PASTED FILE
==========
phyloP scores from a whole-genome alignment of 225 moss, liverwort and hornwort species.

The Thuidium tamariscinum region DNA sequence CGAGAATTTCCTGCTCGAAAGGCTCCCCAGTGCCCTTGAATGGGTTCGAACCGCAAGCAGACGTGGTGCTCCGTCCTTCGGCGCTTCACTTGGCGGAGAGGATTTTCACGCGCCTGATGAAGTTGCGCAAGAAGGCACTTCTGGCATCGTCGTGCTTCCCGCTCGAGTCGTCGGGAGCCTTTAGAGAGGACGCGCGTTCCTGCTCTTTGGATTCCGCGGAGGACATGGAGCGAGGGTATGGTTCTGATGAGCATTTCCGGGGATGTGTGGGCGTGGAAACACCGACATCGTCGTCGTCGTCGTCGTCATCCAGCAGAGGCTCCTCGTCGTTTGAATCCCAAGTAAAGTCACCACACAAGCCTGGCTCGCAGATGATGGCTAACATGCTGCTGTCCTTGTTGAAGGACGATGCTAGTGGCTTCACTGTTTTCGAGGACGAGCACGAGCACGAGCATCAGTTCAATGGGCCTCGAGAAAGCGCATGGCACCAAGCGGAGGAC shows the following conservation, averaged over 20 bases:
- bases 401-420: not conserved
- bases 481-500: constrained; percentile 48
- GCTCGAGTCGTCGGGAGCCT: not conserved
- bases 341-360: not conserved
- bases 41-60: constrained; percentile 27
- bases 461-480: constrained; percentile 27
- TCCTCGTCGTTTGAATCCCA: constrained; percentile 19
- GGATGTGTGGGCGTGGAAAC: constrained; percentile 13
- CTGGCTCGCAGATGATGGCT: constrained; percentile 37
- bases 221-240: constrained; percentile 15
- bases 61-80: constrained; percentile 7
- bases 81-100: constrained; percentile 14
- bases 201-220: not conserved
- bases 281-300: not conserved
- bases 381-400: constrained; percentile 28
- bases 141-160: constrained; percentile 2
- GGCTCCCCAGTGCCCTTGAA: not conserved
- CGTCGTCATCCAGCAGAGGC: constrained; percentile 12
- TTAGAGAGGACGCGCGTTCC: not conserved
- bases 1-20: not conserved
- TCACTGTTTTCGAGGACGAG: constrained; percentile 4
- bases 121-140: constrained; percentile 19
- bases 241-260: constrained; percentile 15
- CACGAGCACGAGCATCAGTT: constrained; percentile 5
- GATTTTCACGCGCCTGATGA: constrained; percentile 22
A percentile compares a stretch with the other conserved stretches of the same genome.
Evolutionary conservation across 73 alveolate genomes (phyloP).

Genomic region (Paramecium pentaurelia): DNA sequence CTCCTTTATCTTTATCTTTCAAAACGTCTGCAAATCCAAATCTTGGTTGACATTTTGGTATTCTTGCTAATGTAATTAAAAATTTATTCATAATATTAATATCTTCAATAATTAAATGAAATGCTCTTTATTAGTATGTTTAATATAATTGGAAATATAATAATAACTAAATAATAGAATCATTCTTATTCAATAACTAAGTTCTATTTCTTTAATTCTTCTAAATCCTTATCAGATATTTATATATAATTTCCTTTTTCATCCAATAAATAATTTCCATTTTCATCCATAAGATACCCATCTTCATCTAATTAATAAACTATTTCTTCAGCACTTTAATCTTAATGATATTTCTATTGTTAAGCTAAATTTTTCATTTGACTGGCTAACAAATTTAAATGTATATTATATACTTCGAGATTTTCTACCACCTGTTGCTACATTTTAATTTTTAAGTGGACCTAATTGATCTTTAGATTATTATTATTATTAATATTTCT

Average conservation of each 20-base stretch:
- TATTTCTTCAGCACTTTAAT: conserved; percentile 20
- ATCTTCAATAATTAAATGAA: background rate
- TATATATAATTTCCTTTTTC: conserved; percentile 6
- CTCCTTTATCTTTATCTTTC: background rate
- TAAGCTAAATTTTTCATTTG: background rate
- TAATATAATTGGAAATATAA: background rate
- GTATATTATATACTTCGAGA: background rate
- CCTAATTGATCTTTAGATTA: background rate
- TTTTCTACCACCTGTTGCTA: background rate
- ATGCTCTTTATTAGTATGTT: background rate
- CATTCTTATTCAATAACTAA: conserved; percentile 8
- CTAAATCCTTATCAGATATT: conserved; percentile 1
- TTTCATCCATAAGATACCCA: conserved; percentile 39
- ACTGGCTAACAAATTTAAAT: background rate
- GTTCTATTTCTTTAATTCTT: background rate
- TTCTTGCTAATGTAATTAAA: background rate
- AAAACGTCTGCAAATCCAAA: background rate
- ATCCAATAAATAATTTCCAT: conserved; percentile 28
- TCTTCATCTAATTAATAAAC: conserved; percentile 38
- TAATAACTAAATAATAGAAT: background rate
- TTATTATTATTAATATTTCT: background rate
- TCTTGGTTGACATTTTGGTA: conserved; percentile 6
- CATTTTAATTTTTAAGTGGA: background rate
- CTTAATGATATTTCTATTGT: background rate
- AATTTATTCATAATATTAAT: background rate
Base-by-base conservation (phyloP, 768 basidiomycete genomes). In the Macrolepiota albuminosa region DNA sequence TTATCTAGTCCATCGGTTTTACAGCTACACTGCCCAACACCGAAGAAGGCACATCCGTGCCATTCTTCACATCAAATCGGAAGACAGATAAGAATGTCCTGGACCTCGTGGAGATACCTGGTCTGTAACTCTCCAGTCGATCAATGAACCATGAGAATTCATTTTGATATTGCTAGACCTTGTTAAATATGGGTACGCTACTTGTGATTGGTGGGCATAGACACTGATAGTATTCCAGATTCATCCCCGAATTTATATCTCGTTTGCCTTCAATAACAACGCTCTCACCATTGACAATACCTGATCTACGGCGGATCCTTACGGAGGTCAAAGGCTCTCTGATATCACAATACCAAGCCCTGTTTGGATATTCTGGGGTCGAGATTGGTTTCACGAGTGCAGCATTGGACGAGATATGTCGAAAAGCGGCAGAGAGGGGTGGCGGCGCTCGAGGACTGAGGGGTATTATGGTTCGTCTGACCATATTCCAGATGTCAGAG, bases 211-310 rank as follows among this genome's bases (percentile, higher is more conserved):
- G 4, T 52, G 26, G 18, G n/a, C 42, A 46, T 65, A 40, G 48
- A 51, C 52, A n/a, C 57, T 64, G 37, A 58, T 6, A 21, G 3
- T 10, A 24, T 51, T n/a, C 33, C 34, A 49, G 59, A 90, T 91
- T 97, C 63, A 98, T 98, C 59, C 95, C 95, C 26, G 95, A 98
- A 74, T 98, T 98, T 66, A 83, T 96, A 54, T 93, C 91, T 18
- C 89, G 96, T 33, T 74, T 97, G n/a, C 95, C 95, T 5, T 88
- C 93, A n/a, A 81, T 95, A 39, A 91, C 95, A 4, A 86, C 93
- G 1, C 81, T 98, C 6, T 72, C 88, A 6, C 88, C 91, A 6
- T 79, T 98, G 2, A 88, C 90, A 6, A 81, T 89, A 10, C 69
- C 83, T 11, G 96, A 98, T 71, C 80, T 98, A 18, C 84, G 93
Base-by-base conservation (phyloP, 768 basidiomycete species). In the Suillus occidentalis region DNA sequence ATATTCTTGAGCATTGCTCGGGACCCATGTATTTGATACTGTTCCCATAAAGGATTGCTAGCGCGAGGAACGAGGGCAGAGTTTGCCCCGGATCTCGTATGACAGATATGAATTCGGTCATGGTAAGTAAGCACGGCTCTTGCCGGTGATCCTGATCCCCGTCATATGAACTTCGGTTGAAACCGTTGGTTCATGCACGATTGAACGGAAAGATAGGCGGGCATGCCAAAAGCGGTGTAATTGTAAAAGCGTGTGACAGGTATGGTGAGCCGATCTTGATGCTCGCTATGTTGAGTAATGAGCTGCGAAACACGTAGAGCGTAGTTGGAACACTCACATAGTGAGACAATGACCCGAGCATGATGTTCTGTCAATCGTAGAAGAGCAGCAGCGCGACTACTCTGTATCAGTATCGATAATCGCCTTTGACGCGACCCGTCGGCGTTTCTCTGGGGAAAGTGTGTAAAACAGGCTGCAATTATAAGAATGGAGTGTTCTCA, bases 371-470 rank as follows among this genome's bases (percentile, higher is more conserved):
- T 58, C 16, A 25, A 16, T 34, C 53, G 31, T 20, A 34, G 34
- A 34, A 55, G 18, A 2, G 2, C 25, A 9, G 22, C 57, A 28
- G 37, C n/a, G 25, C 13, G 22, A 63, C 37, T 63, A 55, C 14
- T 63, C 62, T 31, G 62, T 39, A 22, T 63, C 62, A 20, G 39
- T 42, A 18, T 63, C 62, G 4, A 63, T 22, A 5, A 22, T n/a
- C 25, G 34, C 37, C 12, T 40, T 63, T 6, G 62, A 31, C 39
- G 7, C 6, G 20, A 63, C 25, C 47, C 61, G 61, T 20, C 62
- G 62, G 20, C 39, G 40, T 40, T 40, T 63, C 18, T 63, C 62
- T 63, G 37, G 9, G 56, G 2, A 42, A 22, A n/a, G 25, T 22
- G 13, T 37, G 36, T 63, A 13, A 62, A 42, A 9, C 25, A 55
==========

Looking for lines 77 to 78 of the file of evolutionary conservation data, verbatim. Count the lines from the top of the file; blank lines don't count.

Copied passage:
- T 63, G 37, G 9, G 56, G 2, A 42, A 22, A n/a, G 25, T 22
- G 13, T 37, G 36, T 63, A 13, A 62, A 42, A 9, C 25, A 55